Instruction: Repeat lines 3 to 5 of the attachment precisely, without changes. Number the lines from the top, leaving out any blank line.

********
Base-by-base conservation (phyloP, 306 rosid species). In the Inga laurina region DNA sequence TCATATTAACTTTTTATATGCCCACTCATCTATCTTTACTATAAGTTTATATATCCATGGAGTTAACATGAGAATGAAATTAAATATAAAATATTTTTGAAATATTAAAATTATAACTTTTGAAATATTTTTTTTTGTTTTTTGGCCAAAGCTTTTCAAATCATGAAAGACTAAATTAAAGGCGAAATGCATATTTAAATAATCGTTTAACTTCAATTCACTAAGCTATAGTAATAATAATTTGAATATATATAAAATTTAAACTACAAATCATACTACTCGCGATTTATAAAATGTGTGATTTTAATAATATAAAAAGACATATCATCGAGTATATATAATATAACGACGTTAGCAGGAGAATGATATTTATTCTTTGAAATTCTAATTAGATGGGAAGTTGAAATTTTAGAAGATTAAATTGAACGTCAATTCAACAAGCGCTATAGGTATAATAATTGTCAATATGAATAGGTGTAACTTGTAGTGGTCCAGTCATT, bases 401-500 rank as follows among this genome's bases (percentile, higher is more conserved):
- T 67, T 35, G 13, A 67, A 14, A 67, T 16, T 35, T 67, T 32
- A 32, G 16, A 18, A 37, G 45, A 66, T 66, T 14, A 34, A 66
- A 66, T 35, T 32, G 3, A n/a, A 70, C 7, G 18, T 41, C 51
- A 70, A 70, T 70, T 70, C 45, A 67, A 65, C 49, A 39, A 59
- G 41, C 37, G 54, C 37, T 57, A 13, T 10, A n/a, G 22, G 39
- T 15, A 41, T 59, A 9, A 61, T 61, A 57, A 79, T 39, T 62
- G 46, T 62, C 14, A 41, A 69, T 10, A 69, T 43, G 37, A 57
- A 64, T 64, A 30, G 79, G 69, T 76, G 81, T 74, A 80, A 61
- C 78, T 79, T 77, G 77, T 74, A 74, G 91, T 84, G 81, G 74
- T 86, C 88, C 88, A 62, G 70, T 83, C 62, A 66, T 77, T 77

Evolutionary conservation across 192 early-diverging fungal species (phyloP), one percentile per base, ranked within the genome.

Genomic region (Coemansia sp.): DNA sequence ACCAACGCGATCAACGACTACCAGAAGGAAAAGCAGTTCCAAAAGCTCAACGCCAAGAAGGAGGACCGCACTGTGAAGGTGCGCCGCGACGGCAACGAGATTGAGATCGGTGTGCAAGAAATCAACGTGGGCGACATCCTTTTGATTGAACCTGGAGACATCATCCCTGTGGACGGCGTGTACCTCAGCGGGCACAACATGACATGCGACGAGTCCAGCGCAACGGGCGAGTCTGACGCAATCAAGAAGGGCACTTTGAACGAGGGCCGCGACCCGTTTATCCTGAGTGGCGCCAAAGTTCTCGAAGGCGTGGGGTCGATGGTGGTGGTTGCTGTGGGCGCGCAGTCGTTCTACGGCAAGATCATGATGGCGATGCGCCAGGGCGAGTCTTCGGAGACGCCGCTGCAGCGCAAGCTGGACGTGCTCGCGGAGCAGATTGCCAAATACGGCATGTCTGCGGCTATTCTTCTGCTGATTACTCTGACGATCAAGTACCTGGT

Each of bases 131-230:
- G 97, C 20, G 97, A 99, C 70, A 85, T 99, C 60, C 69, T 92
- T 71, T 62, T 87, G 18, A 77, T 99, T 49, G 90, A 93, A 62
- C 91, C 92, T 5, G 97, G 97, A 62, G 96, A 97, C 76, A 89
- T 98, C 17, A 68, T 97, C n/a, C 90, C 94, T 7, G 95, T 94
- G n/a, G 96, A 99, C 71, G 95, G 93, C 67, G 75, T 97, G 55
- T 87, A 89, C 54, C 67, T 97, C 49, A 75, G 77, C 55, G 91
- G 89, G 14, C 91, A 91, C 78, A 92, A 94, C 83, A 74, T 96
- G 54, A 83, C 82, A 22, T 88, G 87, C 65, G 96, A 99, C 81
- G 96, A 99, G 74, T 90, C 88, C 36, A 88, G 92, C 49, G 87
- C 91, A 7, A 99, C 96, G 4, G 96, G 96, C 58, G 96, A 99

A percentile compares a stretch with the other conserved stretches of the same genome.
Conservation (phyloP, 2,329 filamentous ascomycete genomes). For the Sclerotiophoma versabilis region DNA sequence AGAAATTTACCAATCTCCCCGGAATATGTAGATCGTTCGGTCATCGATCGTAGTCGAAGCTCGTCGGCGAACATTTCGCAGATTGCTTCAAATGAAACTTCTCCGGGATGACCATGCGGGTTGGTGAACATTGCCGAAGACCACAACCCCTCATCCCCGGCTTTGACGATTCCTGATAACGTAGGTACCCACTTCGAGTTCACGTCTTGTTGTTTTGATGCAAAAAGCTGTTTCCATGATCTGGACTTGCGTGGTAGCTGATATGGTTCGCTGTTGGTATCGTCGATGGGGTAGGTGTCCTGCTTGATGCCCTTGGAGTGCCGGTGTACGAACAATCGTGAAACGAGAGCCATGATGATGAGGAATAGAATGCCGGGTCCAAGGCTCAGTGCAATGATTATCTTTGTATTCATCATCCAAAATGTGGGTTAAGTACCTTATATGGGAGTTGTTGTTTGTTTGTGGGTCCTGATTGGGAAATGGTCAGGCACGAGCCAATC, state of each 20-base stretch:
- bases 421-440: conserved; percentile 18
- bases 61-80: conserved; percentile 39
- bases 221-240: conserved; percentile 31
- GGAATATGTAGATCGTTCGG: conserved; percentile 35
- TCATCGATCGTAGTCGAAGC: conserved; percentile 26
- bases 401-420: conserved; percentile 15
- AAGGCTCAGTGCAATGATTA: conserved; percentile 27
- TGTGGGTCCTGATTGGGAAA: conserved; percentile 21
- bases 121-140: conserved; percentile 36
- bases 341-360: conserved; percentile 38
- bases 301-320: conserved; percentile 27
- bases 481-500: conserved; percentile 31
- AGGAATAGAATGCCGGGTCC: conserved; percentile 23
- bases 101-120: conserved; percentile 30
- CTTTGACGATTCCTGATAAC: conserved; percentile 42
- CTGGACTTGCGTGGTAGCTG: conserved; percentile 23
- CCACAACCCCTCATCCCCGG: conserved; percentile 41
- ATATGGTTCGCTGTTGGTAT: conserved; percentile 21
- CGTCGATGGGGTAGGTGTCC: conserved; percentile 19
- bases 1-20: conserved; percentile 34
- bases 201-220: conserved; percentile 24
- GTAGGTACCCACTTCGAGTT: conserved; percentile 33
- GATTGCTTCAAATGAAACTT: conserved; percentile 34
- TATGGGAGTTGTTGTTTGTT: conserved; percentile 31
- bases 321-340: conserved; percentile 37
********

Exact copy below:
- A 32, G 16, A 18, A 37, G 45, A 66, T 66, T 14, A 34, A 66
- A 66, T 35, T 32, G 3, A n/a, A 70, C 7, G 18, T 41, C 51
- A 70, A 70, T 70, T 70, C 45, A 67, A 65, C 49, A 39, A 59